2:00 PM EST, December 31, 2011
As traffic engineers and planners, we have examined both sides of the speed camera issue. But as your editorial on speed cameras in Maryland rightly concludes, the evidence is overwhelming that speed cameras reduce accidents ("The purpose of speed cameras," Dec. 27).
That fact is inescapable, as evidenced by recent studies published in both Injury Prevention magazine and World Highways magazine. And it's worth reiterating: Citations are only issued if you exceed the posted speed limit by 12 miles per hour or more.
Set up only in construction and school zones, Maryland speed cameras have proven effective in reducing speeds in both of those areas. Drivers may slow down because they don't want to receive a $40 ticket in the mail, but in doing so they have more time to react to other vehicles, children crossing the street or construction workers.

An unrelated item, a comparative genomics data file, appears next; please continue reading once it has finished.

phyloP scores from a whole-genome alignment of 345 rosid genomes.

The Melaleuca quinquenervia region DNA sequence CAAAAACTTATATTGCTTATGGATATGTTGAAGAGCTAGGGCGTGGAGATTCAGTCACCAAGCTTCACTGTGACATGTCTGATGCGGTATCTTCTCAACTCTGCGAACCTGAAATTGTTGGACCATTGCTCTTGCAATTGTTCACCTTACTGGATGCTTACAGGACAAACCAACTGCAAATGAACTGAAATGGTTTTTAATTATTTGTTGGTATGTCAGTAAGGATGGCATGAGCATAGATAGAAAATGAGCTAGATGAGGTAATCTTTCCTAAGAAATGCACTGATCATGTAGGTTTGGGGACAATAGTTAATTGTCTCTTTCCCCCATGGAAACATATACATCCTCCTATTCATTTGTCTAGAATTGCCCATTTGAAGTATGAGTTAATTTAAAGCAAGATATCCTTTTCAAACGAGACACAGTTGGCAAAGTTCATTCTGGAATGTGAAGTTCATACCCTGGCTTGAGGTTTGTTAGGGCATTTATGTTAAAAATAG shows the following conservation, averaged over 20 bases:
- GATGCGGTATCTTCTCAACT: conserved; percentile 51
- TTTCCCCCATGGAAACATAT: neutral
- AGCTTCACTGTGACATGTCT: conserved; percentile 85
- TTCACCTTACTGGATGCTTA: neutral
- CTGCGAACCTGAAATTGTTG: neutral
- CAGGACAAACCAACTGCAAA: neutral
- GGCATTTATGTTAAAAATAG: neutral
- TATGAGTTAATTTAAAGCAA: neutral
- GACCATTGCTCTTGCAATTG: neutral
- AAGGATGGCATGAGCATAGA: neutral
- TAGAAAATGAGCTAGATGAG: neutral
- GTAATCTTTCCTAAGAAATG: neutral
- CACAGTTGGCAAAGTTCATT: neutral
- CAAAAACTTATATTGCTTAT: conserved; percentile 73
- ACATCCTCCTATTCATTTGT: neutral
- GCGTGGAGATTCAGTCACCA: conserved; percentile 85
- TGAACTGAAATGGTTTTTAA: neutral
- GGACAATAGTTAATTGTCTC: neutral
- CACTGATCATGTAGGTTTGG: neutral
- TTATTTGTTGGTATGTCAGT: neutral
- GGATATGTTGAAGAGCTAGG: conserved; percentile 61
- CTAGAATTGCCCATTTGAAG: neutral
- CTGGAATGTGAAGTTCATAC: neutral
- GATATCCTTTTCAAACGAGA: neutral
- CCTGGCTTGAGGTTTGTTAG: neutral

The bottom line is that driving more slowly means safer streets and fewer accidents. When used properly, speed cameras are a simple way to reduce accidents and save lives. Isn't that in the best interests of everyone?
Wes Guckert, White Marsh
The writer is president of The Traffic Group, a traffic engineering and transportation planning firm.
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